Should I Take Protein Powder?

Protein powder is everywhere – row upon row of over-sized tubs of various brands and flavours can now be found in the supermarket. Clever marketing by supplement companies has made many people, especially younger men, believe that drinking protein shakes is necessary if they want to build muscle.  On the other hand, many women are scared of protein powder as they think it will cause them to bulk up.

should I take protein powder

So, what  exactly is protein powder?

Let’s go back to basics.  The most popular form of protein powder – whey protein – is made from cow’s milk.  The protein in milk is made up of approximately 20% whey protein (the remaining 80% is casein).

In order to transform whey (which you may have heard is also used to make cheese) into protein powder, milk is filtered and dehydrated, giving us a handy powder which can be mixed with water or other liquids to make a convenient shake.

What kind of protein powder should I buy?

Whey is a fast-acting protein.  This is why many people take it after a workout: so it will be digested, absorbed into the blood and quickly reach the muscles in order to aid recovery.

Whey protein comes in three forms which have different strengths and purities: hydrolyzed whey is the purest (over 90% protein) as it has gone through the most filtering.  It is therefore the fastest acting and the most expensive.  Isolate comes next (up to 90% protein), and concentrate (around 80% protein) is the cheapest.   Hydrolyzed and Isolate are often called ‘diet’ whey as they have the least fat and carbohydrate.

Choosing which type to buy is similar to the choice you make every time you buy unleaded petrol – you can go for the regular stuff or, if you have a high-performance car, the premium stuff, which is a lot more expensive and will have a marginal effect on your car’s performance.  If you are counting every single calorie or seriously bulking in order to compete, it may be worth going for hydrolyzed or isolate whey.  But for the average person, the added cost probably outweighs the benefit, and whey concentrate will absolutely do the job.

Casein is a slow-release protein, which means that it will take longer to digest, keeping you fuller for longer.  This is why it is often drank in a shake before bed: the theory is that it will provide a slow and steady release of amino acids to ‘feed’ the muscles through the night.  Casein can be a better choice than whey if you are on a low-calorie diet as it will fill you up and ward off hunger pains.

If you are vegan or avoiding dairy, you might want to choose a plant-based protein powder.  There are so many different kinds available – I find that pea protein is good for baking, while pumpkin seed protein is better for drinking.  And if you are worried about the nutrition side of things (i.e. getting all of the essential amino acids), you are better off choosing a blend of plant protein powders.

So, should I start adding some protein powder into my diet?

I get asked this question on a daily basis, and it’s easy to see why people are confused.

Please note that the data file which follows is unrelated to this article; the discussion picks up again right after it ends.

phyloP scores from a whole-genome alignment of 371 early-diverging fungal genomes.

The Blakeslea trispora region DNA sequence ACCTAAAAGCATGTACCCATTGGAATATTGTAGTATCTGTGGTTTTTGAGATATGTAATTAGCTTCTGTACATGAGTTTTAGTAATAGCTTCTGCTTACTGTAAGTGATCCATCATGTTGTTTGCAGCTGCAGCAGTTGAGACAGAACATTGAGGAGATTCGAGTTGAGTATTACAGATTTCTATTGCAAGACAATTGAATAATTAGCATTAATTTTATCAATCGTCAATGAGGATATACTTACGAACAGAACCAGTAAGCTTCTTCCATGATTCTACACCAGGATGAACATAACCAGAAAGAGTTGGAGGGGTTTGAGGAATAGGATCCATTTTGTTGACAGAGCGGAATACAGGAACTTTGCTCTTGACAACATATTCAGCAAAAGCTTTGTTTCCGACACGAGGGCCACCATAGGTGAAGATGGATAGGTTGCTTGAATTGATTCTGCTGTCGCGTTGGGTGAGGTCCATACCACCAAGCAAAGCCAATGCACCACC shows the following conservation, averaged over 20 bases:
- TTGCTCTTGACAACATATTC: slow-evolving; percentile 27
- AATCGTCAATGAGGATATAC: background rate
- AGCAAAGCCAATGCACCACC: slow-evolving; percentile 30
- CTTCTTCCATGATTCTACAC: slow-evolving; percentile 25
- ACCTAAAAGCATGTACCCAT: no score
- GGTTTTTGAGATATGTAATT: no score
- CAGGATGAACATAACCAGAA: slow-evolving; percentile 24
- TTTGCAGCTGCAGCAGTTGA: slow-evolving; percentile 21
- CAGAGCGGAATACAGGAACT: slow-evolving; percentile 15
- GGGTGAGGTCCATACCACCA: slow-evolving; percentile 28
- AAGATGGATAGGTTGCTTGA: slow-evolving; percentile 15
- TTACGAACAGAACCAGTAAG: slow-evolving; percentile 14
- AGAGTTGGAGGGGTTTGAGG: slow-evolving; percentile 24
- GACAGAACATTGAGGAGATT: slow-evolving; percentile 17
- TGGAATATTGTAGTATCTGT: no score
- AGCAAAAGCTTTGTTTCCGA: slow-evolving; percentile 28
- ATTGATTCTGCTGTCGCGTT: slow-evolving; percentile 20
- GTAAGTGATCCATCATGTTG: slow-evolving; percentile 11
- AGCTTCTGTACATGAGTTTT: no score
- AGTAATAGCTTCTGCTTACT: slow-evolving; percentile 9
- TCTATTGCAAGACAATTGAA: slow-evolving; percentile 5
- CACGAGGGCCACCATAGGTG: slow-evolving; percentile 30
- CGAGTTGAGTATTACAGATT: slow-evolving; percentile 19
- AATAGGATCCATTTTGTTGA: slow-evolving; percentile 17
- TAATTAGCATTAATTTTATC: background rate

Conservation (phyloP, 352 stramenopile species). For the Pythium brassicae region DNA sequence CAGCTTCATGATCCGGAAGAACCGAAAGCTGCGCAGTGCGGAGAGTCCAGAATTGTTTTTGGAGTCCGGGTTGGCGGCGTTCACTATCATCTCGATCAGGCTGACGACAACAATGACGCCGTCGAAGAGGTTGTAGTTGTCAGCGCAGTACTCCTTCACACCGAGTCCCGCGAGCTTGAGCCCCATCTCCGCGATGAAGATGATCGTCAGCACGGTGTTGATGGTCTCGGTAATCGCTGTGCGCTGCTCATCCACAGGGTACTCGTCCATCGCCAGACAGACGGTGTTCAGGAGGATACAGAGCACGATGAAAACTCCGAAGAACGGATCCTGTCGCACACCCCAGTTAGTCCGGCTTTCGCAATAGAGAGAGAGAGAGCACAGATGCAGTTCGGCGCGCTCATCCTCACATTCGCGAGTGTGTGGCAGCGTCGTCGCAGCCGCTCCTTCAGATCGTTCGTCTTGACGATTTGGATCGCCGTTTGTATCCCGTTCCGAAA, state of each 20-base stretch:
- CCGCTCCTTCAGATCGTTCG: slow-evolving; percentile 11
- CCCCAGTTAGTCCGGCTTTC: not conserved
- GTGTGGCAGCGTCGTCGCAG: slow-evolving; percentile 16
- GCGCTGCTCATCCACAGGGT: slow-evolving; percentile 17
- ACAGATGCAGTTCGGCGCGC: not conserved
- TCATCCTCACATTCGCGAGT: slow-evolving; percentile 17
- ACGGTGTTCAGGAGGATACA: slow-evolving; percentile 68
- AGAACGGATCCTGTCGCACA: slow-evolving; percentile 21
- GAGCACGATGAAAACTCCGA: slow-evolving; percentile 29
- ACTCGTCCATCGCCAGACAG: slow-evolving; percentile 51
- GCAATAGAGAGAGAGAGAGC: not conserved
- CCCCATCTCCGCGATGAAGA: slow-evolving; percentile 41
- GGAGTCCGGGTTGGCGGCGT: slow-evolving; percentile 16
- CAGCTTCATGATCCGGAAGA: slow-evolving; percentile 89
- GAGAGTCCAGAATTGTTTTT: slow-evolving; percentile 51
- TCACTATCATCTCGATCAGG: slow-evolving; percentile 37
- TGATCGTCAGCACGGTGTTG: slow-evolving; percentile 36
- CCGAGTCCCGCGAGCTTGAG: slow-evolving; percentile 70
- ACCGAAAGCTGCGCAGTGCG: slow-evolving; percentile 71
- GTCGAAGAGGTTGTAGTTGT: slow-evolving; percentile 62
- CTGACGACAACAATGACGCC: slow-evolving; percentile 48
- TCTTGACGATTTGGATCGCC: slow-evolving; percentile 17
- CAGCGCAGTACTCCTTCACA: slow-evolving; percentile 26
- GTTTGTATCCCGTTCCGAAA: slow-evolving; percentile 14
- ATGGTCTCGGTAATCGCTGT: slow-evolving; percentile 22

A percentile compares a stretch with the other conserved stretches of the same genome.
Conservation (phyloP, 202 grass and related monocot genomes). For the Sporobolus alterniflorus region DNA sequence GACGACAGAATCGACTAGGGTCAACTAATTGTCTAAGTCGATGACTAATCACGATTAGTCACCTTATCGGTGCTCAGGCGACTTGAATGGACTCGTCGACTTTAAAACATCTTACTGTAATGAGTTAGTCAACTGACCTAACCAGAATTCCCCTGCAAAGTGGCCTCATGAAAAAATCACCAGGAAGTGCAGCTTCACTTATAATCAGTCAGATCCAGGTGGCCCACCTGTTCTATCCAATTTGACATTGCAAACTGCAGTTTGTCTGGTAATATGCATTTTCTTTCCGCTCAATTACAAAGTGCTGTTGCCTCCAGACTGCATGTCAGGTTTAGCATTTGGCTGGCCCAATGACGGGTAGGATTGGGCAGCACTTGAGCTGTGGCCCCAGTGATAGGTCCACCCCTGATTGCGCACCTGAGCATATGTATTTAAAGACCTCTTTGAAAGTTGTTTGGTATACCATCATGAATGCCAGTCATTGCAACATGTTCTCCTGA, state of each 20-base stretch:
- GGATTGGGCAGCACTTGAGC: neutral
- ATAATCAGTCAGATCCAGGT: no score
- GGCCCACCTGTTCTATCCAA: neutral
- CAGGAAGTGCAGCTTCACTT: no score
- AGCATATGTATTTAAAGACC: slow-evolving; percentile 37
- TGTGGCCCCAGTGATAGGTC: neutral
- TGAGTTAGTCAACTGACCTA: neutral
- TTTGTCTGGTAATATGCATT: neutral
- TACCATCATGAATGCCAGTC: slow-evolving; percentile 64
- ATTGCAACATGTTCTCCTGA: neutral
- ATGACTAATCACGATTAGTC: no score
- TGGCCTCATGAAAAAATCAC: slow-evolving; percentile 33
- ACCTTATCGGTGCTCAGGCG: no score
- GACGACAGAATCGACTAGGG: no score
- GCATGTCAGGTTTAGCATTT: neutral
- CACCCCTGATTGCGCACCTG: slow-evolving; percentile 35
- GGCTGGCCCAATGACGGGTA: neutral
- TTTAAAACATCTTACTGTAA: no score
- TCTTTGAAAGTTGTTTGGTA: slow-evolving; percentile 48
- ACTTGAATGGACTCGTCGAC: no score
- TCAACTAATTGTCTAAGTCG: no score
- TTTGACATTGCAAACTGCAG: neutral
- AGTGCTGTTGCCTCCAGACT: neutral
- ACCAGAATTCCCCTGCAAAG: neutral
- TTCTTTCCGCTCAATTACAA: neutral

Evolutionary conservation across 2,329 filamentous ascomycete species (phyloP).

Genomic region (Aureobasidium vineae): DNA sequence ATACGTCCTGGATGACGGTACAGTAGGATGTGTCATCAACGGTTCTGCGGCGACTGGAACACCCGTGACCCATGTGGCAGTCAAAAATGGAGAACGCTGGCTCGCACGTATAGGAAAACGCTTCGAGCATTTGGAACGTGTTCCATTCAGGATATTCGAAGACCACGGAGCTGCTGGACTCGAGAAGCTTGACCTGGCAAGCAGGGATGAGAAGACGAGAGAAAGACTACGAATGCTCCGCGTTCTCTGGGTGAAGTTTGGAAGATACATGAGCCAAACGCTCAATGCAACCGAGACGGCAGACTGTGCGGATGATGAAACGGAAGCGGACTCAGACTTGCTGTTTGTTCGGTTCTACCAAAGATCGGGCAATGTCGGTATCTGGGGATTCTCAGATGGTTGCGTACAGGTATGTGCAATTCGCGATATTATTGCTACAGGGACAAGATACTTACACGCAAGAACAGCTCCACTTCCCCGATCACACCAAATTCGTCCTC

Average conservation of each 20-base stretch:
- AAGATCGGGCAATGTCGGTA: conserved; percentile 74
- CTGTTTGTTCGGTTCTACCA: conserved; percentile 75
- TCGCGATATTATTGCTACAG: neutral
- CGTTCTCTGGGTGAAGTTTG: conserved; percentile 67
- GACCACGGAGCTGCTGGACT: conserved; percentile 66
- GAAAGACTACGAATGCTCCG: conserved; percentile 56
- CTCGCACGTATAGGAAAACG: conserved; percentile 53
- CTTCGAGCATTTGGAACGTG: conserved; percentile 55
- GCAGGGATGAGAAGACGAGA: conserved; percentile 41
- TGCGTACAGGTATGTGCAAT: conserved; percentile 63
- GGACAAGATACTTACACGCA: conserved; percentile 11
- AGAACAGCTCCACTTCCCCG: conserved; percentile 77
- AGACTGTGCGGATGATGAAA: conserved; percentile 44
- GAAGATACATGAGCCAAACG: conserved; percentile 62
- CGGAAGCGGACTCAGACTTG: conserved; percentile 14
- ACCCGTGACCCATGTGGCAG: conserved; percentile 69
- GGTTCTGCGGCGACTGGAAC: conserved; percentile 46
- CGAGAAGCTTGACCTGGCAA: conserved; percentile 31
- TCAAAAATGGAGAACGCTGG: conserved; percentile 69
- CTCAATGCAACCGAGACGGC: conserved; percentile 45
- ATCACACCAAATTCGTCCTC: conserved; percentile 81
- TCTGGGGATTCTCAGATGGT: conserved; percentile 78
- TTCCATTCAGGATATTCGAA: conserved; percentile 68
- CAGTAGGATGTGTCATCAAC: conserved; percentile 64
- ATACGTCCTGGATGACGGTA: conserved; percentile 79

Here’s why: protein powder is sold mainly by supplement companies.
According to the dictionary, a supplement is ‘a thing added to something else in order to complete or enhance it’.
So this explains why it is sometimes thought of as a magical substance which will make you develop huge muscles or suddenly make those extra pounds melt away.
BUT this is sadly not the case…..protein powder will NOT complete or enhance you.
The best way to think about protein powder is in the same way as you would think about chicken breasts – i.e. as a good high-protein option with little fat.
However, unlike protein powder, chicken breasts are a real food, with vitamins and nutrients (niacin, selenium, vitamin B6, phosphorus, choline, pantothenic acid, vitamin B12…it’s a long list).
Protein powder is highly processed (which destroys most of the nutrients from the milk) and is often artificially flavoured (nothing wrong with this, but if you are into ‘clean’ eating, it is far from ‘clean’).
However, although real food is clearly better, it’s not practical for most busy people to prepare a stash of chicken breasts and carry them around in a cool box to eat throughout the day.
It IS however practical and very possible to carry a protein shaker in your gym bag which you can add water to after your workout, or to have a casein shake before bed in order to top up your protein levels for the day.
So, in conclusion: the best way to think about protein powder is as a convenient food supplement, an easy and convenient way to get enough protein into you, especially when you are out and about. But real food is always going to be better.

So, which protein powder is best?

There are loads of brands available, all of which are very similar in terms of quality.

Whey – MyProtein is a popular & reliable brand which always seems to have a sale on.  Their Impact Whey is the cheapest and is fine for most people.  I usually buy both the unflavoured kind and the natural vanilla flavour.

Casein – I buy it unflavoured from MyProtein.

Plant ProteinMy Protein’s Pea Isolate is great for baking, but for shakes I prefer Pumpkin Seed Protein Powder (sadly it’s quite expensive as the big protein manufacturers haven’t cottoned onto it yet).


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